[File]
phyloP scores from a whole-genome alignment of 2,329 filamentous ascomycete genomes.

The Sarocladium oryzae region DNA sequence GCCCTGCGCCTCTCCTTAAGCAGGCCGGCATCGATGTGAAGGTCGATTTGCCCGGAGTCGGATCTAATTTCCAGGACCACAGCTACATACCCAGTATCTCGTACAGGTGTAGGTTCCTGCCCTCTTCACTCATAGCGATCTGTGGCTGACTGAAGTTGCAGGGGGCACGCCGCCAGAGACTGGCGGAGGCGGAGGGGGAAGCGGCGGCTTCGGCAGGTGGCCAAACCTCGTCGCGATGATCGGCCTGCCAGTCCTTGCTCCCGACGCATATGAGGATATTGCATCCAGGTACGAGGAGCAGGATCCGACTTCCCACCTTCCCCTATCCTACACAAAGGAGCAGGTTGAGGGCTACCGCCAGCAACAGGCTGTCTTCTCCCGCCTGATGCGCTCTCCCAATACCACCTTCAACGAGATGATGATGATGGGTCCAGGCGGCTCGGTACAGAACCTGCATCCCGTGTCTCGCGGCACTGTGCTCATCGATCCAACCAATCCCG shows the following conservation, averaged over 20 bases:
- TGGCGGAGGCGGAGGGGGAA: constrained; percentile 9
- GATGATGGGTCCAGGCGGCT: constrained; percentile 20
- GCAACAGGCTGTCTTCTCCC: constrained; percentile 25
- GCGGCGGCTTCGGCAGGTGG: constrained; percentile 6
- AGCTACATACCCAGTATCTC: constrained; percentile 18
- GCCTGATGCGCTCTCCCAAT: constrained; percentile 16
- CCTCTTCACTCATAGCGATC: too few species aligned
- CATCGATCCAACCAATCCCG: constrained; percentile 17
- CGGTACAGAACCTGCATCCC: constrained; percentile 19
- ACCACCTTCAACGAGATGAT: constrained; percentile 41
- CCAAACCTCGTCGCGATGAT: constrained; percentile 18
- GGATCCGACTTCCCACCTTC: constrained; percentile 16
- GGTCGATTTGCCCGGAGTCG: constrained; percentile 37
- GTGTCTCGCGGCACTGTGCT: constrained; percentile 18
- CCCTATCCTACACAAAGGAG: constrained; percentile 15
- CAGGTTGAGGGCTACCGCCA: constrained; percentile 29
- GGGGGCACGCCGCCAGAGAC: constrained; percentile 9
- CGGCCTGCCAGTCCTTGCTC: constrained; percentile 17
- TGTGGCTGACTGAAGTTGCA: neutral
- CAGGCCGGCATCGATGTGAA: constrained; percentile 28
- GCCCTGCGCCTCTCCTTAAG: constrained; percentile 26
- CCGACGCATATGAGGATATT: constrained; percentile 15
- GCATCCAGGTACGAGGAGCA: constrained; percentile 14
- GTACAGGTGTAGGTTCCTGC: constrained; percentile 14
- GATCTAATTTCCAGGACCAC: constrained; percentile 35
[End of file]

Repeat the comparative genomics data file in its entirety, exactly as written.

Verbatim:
phyloP scores from a whole-genome alignment of 2,329 filamentous ascomycete genomes.

The Sarocladium oryzae region DNA sequence GCCCTGCGCCTCTCCTTAAGCAGGCCGGCATCGATGTGAAGGTCGATTTGCCCGGAGTCGGATCTAATTTCCAGGACCACAGCTACATACCCAGTATCTCGTACAGGTGTAGGTTCCTGCCCTCTTCACTCATAGCGATCTGTGGCTGACTGAAGTTGCAGGGGGCACGCCGCCAGAGACTGGCGGAGGCGGAGGGGGAAGCGGCGGCTTCGGCAGGTGGCCAAACCTCGTCGCGATGATCGGCCTGCCAGTCCTTGCTCCCGACGCATATGAGGATATTGCATCCAGGTACGAGGAGCAGGATCCGACTTCCCACCTTCCCCTATCCTACACAAAGGAGCAGGTTGAGGGCTACCGCCAGCAACAGGCTGTCTTCTCCCGCCTGATGCGCTCTCCCAATACCACCTTCAACGAGATGATGATGATGGGTCCAGGCGGCTCGGTACAGAACCTGCATCCCGTGTCTCGCGGCACTGTGCTCATCGATCCAACCAATCCCG shows the following conservation, averaged over 20 bases:
- TGGCGGAGGCGGAGGGGGAA: constrained; percentile 9
- GATGATGGGTCCAGGCGGCT: constrained; percentile 20
- GCAACAGGCTGTCTTCTCCC: constrained; percentile 25
- GCGGCGGCTTCGGCAGGTGG: constrained; percentile 6
- AGCTACATACCCAGTATCTC: constrained; percentile 18
- GCCTGATGCGCTCTCCCAAT: constrained; percentile 16
- CCTCTTCACTCATAGCGATC: too few species aligned
- CATCGATCCAACCAATCCCG: constrained; percentile 17
- CGGTACAGAACCTGCATCCC: constrained; percentile 19
- ACCACCTTCAACGAGATGAT: constrained; percentile 41
- CCAAACCTCGTCGCGATGAT: constrained; percentile 18
- GGATCCGACTTCCCACCTTC: constrained; percentile 16
- GGTCGATTTGCCCGGAGTCG: constrained; percentile 37
- GTGTCTCGCGGCACTGTGCT: constrained; percentile 18
- CCCTATCCTACACAAAGGAG: constrained; percentile 15
- CAGGTTGAGGGCTACCGCCA: constrained; percentile 29
- GGGGGCACGCCGCCAGAGAC: constrained; percentile 9
- CGGCCTGCCAGTCCTTGCTC: constrained; percentile 17
- TGTGGCTGACTGAAGTTGCA: neutral
- CAGGCCGGCATCGATGTGAA: constrained; percentile 28
- GCCCTGCGCCTCTCCTTAAG: constrained; percentile 26
- CCGACGCATATGAGGATATT: constrained; percentile 15
- GCATCCAGGTACGAGGAGCA: constrained; percentile 14
- GTACAGGTGTAGGTTCCTGC: constrained; percentile 14
- GATCTAATTTCCAGGACCAC: constrained; percentile 35